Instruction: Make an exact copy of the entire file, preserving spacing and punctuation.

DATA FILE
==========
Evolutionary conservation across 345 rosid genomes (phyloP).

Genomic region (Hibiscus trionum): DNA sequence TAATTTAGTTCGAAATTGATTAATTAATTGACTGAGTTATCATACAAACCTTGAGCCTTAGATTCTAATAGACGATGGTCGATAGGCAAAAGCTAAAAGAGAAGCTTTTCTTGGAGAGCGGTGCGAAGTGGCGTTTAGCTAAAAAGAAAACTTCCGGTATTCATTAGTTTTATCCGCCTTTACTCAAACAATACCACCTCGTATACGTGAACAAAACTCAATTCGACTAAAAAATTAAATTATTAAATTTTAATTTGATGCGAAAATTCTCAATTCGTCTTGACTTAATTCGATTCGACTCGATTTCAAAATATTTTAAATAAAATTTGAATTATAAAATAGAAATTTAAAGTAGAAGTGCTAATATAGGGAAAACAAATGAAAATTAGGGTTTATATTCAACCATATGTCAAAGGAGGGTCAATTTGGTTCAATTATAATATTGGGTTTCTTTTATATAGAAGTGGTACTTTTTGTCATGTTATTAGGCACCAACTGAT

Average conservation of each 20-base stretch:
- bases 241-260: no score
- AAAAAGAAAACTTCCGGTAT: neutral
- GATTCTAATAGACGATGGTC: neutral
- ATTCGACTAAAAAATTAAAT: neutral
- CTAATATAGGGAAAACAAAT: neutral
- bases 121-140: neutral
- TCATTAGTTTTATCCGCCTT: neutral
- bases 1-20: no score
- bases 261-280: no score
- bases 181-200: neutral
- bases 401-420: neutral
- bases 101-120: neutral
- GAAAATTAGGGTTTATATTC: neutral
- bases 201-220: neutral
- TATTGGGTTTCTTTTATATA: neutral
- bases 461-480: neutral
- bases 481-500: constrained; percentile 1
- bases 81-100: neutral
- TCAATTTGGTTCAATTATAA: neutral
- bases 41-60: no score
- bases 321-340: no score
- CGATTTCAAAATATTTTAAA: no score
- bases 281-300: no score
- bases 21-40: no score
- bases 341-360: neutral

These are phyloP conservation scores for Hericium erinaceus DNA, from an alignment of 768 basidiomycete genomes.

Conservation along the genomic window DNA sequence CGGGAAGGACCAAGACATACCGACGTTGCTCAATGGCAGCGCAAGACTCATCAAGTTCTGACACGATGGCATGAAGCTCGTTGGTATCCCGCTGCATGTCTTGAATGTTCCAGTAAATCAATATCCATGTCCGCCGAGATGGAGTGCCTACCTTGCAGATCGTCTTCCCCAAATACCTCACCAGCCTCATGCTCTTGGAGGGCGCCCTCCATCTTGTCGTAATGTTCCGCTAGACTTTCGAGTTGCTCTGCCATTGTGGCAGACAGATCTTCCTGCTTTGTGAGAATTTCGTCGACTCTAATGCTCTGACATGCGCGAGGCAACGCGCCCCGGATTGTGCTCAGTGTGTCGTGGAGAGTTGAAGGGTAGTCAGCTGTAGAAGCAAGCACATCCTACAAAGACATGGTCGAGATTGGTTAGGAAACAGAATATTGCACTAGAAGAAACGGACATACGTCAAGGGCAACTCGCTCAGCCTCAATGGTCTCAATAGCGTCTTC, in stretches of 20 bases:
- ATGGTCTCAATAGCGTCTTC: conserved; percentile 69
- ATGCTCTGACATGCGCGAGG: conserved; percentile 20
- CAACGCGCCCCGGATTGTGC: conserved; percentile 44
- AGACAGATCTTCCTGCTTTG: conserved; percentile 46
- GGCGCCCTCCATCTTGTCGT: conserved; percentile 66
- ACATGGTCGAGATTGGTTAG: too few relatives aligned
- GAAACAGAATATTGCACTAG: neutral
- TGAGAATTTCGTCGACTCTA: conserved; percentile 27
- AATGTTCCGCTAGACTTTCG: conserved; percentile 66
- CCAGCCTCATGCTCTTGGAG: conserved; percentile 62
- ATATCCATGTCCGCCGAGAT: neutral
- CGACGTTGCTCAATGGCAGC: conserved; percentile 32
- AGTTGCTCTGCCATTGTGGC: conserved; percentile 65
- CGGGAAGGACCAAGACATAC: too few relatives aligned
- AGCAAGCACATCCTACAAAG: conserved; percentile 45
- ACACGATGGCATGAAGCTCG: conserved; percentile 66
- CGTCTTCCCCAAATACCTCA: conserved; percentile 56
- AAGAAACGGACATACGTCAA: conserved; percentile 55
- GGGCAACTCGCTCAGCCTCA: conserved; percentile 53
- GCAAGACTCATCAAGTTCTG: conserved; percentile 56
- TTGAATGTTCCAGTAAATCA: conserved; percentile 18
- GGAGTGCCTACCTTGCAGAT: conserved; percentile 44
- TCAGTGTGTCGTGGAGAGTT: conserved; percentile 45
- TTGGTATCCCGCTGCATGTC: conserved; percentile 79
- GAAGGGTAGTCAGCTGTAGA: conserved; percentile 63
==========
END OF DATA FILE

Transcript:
Evolutionary conservation across 345 rosid genomes (phyloP).

Genomic region (Hibiscus trionum): DNA sequence TAATTTAGTTCGAAATTGATTAATTAATTGACTGAGTTATCATACAAACCTTGAGCCTTAGATTCTAATAGACGATGGTCGATAGGCAAAAGCTAAAAGAGAAGCTTTTCTTGGAGAGCGGTGCGAAGTGGCGTTTAGCTAAAAAGAAAACTTCCGGTATTCATTAGTTTTATCCGCCTTTACTCAAACAATACCACCTCGTATACGTGAACAAAACTCAATTCGACTAAAAAATTAAATTATTAAATTTTAATTTGATGCGAAAATTCTCAATTCGTCTTGACTTAATTCGATTCGACTCGATTTCAAAATATTTTAAATAAAATTTGAATTATAAAATAGAAATTTAAAGTAGAAGTGCTAATATAGGGAAAACAAATGAAAATTAGGGTTTATATTCAACCATATGTCAAAGGAGGGTCAATTTGGTTCAATTATAATATTGGGTTTCTTTTATATAGAAGTGGTACTTTTTGTCATGTTATTAGGCACCAACTGAT

Average conservation of each 20-base stretch:
- bases 241-260: no score
- AAAAAGAAAACTTCCGGTAT: neutral
- GATTCTAATAGACGATGGTC: neutral
- ATTCGACTAAAAAATTAAAT: neutral
- CTAATATAGGGAAAACAAAT: neutral
- bases 121-140: neutral
- TCATTAGTTTTATCCGCCTT: neutral
- bases 1-20: no score
- bases 261-280: no score
- bases 181-200: neutral
- bases 401-420: neutral
- bases 101-120: neutral
- GAAAATTAGGGTTTATATTC: neutral
- bases 201-220: neutral
- TATTGGGTTTCTTTTATATA: neutral
- bases 461-480: neutral
- bases 481-500: constrained; percentile 1
- bases 81-100: neutral
- TCAATTTGGTTCAATTATAA: neutral
- bases 41-60: no score
- bases 321-340: no score
- CGATTTCAAAATATTTTAAA: no score
- bases 281-300: no score
- bases 21-40: no score
- bases 341-360: neutral

These are phyloP conservation scores for Hericium erinaceus DNA, from an alignment of 768 basidiomycete genomes.

Conservation along the genomic window DNA sequence CGGGAAGGACCAAGACATACCGACGTTGCTCAATGGCAGCGCAAGACTCATCAAGTTCTGACACGATGGCATGAAGCTCGTTGGTATCCCGCTGCATGTCTTGAATGTTCCAGTAAATCAATATCCATGTCCGCCGAGATGGAGTGCCTACCTTGCAGATCGTCTTCCCCAAATACCTCACCAGCCTCATGCTCTTGGAGGGCGCCCTCCATCTTGTCGTAATGTTCCGCTAGACTTTCGAGTTGCTCTGCCATTGTGGCAGACAGATCTTCCTGCTTTGTGAGAATTTCGTCGACTCTAATGCTCTGACATGCGCGAGGCAACGCGCCCCGGATTGTGCTCAGTGTGTCGTGGAGAGTTGAAGGGTAGTCAGCTGTAGAAGCAAGCACATCCTACAAAGACATGGTCGAGATTGGTTAGGAAACAGAATATTGCACTAGAAGAAACGGACATACGTCAAGGGCAACTCGCTCAGCCTCAATGGTCTCAATAGCGTCTTC, in stretches of 20 bases:
- ATGGTCTCAATAGCGTCTTC: conserved; percentile 69
- ATGCTCTGACATGCGCGAGG: conserved; percentile 20
- CAACGCGCCCCGGATTGTGC: conserved; percentile 44
- AGACAGATCTTCCTGCTTTG: conserved; percentile 46
- GGCGCCCTCCATCTTGTCGT: conserved; percentile 66
- ACATGGTCGAGATTGGTTAG: too few relatives aligned
- GAAACAGAATATTGCACTAG: neutral
- TGAGAATTTCGTCGACTCTA: conserved; percentile 27
- AATGTTCCGCTAGACTTTCG: conserved; percentile 66
- CCAGCCTCATGCTCTTGGAG: conserved; percentile 62
- ATATCCATGTCCGCCGAGAT: neutral
- CGACGTTGCTCAATGGCAGC: conserved; percentile 32
- AGTTGCTCTGCCATTGTGGC: conserved; percentile 65
- CGGGAAGGACCAAGACATAC: too few relatives aligned
- AGCAAGCACATCCTACAAAG: conserved; percentile 45
- ACACGATGGCATGAAGCTCG: conserved; percentile 66
- CGTCTTCCCCAAATACCTCA: conserved; percentile 56
- AAGAAACGGACATACGTCAA: conserved; percentile 55
- GGGCAACTCGCTCAGCCTCA: conserved; percentile 53
- GCAAGACTCATCAAGTTCTG: conserved; percentile 56
- TTGAATGTTCCAGTAAATCA: conserved; percentile 18
- GGAGTGCCTACCTTGCAGAT: conserved; percentile 44
- TCAGTGTGTCGTGGAGAGTT: conserved; percentile 45
- TTGGTATCCCGCTGCATGTC: conserved; percentile 79
- GAAGGGTAGTCAGCTGTAGA: conserved; percentile 63